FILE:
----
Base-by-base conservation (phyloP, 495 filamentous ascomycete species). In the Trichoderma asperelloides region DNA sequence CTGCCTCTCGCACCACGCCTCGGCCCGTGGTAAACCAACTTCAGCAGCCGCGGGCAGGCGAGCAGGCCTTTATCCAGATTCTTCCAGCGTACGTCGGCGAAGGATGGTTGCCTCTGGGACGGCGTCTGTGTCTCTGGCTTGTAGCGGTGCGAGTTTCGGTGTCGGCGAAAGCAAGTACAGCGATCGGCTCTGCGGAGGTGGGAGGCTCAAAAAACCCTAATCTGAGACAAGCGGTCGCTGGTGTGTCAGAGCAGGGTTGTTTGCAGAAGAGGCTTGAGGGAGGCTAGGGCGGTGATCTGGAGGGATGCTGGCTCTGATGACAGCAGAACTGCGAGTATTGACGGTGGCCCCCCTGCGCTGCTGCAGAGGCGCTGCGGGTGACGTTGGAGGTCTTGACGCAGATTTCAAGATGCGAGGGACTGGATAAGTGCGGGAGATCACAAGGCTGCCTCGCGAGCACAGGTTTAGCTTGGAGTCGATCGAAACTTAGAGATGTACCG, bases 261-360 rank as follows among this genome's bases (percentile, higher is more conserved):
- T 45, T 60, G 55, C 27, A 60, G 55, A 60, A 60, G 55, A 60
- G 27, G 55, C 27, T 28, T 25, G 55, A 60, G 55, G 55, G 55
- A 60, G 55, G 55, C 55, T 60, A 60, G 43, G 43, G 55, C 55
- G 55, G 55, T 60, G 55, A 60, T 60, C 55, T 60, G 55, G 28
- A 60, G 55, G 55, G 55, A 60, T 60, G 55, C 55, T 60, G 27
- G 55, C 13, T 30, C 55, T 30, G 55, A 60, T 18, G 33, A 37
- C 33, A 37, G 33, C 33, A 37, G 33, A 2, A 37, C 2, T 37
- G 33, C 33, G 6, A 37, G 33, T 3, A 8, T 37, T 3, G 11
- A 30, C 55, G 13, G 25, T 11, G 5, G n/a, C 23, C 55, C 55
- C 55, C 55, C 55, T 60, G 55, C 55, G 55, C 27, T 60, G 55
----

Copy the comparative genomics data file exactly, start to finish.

Base-by-base conservation (phyloP, 495 filamentous ascomycete species). In the Trichoderma asperelloides region DNA sequence CTGCCTCTCGCACCACGCCTCGGCCCGTGGTAAACCAACTTCAGCAGCCGCGGGCAGGCGAGCAGGCCTTTATCCAGATTCTTCCAGCGTACGTCGGCGAAGGATGGTTGCCTCTGGGACGGCGTCTGTGTCTCTGGCTTGTAGCGGTGCGAGTTTCGGTGTCGGCGAAAGCAAGTACAGCGATCGGCTCTGCGGAGGTGGGAGGCTCAAAAAACCCTAATCTGAGACAAGCGGTCGCTGGTGTGTCAGAGCAGGGTTGTTTGCAGAAGAGGCTTGAGGGAGGCTAGGGCGGTGATCTGGAGGGATGCTGGCTCTGATGACAGCAGAACTGCGAGTATTGACGGTGGCCCCCCTGCGCTGCTGCAGAGGCGCTGCGGGTGACGTTGGAGGTCTTGACGCAGATTTCAAGATGCGAGGGACTGGATAAGTGCGGGAGATCACAAGGCTGCCTCGCGAGCACAGGTTTAGCTTGGAGTCGATCGAAACTTAGAGATGTACCG, bases 261-360 rank as follows among this genome's bases (percentile, higher is more conserved):
- T 45, T 60, G 55, C 27, A 60, G 55, A 60, A 60, G 55, A 60
- G 27, G 55, C 27, T 28, T 25, G 55, A 60, G 55, G 55, G 55
- A 60, G 55, G 55, C 55, T 60, A 60, G 43, G 43, G 55, C 55
- G 55, G 55, T 60, G 55, A 60, T 60, C 55, T 60, G 55, G 28
- A 60, G 55, G 55, G 55, A 60, T 60, G 55, C 55, T 60, G 27
- G 55, C 13, T 30, C 55, T 30, G 55, A 60, T 18, G 33, A 37
- C 33, A 37, G 33, C 33, A 37, G 33, A 2, A 37, C 2, T 37
- G 33, C 33, G 6, A 37, G 33, T 3, A 8, T 37, T 3, G 11
- A 30, C 55, G 13, G 25, T 11, G 5, G n/a, C 23, C 55, C 55
- C 55, C 55, C 55, T 60, G 55, C 55, G 55, C 27, T 60, G 55